"I expected to read a very sad story! But the very lively writing with lots of literal speech I felt witness to the daily life of both, that of the wife left behind with two children, and that of the husband already in Canada. I felt the love of both connected through all their rough lives and their faith to reunite one day. Thanks to Christine to show us how that's possible!"
"A wonderfully written story of a young Ukrainian family facing many hardships . . . I felt immersed in the past and Ukrainian culture, I learned of Canadian history that is little spoken of. At times I couldn't put the book down, I had to know what happened next. It is a story of love, faith, hardship and perseverance told thoughtfully through the narrative of those who lived it."
"I read historical fiction in part to learn more detail about a time and place that had been unfamiliar to me. I also read to follow a good story. Heart Stones comes through superbly on both these counts."
"By chance, I visited the World War I memorial for the Ukrainian civilian internees in the Yoho National Forest this past July. There is a trilingual commemorative plaque and a statue entitled "Last Man Standing” by John Boxtel. The bouquet of sunflowers placed at the statue drew my attention, it reminded me of Russia’s current war on Ukraine which I follow daily via Volodymyr Zelenskyy‘s Instagram posts. There was a large card that read “In memory of the thousands of Ukrainians and other Europeans who were unjustly interred during Canada's first national internment operations, 1914 - 1920. Ukrainian Canadian Civil Liberties Association”. The sunflowers were harkening to an earlier time. The suffering and triumph of these Ukrainians immigrants is told through the lives of Christine Nykoluk’s ancestors, Lilia and Myk, in her new novel Heart Stones. Nykoluk’s historic research and heartfelt story answers questions that any family historian whose Galician ancestors emigrated to Canada during the turn of the last century might have. Why did they emigrate, how did they travel, was it hard to leave their village, and who did they leave behind? The novel is spiced with Ukrainian customs and superstitions and enriched with friendships forged during the struggle to survive during World War I. I highly recommend Heart Stones: A Ukrainian Immigration Story of Love and Hope."
- Cecile Węta Jensen (Author of Sto Lat: A Modern Guide to Polish Genealogy and her forthcoming novel Coral Beads and Poppy Seeds).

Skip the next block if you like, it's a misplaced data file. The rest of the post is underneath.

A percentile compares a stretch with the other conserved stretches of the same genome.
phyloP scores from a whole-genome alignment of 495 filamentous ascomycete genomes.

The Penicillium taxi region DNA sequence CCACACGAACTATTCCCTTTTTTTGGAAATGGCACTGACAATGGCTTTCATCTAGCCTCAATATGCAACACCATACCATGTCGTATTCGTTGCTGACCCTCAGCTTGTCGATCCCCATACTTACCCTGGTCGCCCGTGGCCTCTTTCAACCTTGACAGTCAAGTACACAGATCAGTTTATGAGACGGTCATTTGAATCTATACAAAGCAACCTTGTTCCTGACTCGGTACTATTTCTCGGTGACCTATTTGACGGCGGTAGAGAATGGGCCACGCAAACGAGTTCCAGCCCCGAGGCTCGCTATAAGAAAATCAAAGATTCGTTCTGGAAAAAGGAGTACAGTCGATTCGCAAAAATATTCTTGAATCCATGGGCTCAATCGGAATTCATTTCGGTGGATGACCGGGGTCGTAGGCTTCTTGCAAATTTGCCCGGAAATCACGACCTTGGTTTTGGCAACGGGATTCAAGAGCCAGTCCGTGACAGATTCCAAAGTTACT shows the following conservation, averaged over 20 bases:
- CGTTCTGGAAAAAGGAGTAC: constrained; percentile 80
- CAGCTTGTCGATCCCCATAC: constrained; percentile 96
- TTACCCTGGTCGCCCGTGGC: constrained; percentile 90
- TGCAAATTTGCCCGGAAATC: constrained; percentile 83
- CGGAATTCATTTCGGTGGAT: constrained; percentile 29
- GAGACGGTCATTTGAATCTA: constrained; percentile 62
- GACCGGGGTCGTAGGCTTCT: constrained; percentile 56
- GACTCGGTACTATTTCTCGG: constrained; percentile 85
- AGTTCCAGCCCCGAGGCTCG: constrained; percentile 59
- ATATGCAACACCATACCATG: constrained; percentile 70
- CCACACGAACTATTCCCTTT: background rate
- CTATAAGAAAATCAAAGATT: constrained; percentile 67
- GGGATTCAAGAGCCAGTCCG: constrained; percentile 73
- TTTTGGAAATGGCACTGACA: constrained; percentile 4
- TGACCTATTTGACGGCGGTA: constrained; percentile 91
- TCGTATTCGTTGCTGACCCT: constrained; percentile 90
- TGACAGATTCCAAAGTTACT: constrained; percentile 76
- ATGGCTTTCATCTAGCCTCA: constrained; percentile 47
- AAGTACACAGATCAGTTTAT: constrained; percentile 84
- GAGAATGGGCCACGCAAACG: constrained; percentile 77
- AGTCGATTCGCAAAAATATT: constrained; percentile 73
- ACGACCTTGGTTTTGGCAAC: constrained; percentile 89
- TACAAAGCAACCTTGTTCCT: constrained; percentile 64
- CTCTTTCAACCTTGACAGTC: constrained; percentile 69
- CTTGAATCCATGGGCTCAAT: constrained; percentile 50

"This account of the author's grandparents’ early life in what became Ukraine and then their tragic misfortunes in trying to get to Canada is a wonderful tribute to their memory. By going back and forth between her grandparents’ separate lives while they are apart— the husband in Canada trying to find and maintain work, and the mother and their two children trapped in an Austrian refugee camp— we are able to experience these tragic years. Their story highlights how inhumanely we humans can treat one another, more so in some areas of the world than others. The book is also the envy of all family genealogists who do not have a personal background story to help explain why they are living in Canada and not back in the "old country". A great read and a story that must be known."
"I found Heart Stones heartfelt and heartwarming. By letting Lilia and Myk narrate their own experiences I was engaged as a reader, and giving Oksana her voice at the end was a nice touch!
Lilia’s wartime experiences and the overwhelming challenges she faces as a refugee were heartbreaking to read—and so relevant in 2023. Myk’s account of life as a Canadian immigrant filled me with shame for Canada. It is troubling to understand how poorly our country treated Ukrainian settlers who arrived in good faith.
Heart Stones shines as an account of the unbreakable human spirit and gives a perspective on early twentieth century history that is most relevant in 2023."
"Nykoluk’s Heart Stones, A Ukrainian Story of Love and Hope is a wonderfully insightful account of her grandparent’s journey to a new land. Myk heads to Winnipeg, Canada in 1914 with the promise of 160 acres of land on which to farm wheat. In hopes of a better future, he leaves behind his young family in Galicia, Ukraine just months before the outbreak of World War I. His wife Lilia must face the onslaught of war by herself, but with the help of family and friends, she survives a difficult life, first on the farm and then in refugee camps. Nine long years later, the family is finally reunited in Canada.
The storyline of Heart Stones reads like a movie and yet it is a very real experience shared not only by Myk and Lilia, but also by many immigrants throughout history and indeed even now. TV images of the current war played through my mind as I read each chapter but even though the story is set during the years of the First World War, it is not a story of fear and persecution. Death and disease are ever-present but ultimately this is a story of kindness, of perseverance over hardship, and of love.
Every step of Myk and Lilia’s journey has been extensively researched. From the port in Rotterdam and the railway camp in Sioux Lookout to the train station in Lviv and the refugee camp in Gmund, the author vividly describes Canada and Europe of the early 1900s. My ancestors also came to Canada from Galicia, and now I can visualize the route they might have taken, the transport they might have used and the people they may have met. A CPR sponsor? A colonist car? Soldiers guarding the storeroom potatoes? The past comes alive with every paragraph and I give credit to the author for making the tangled history and confusing borders of eastern Europe much easier to understand.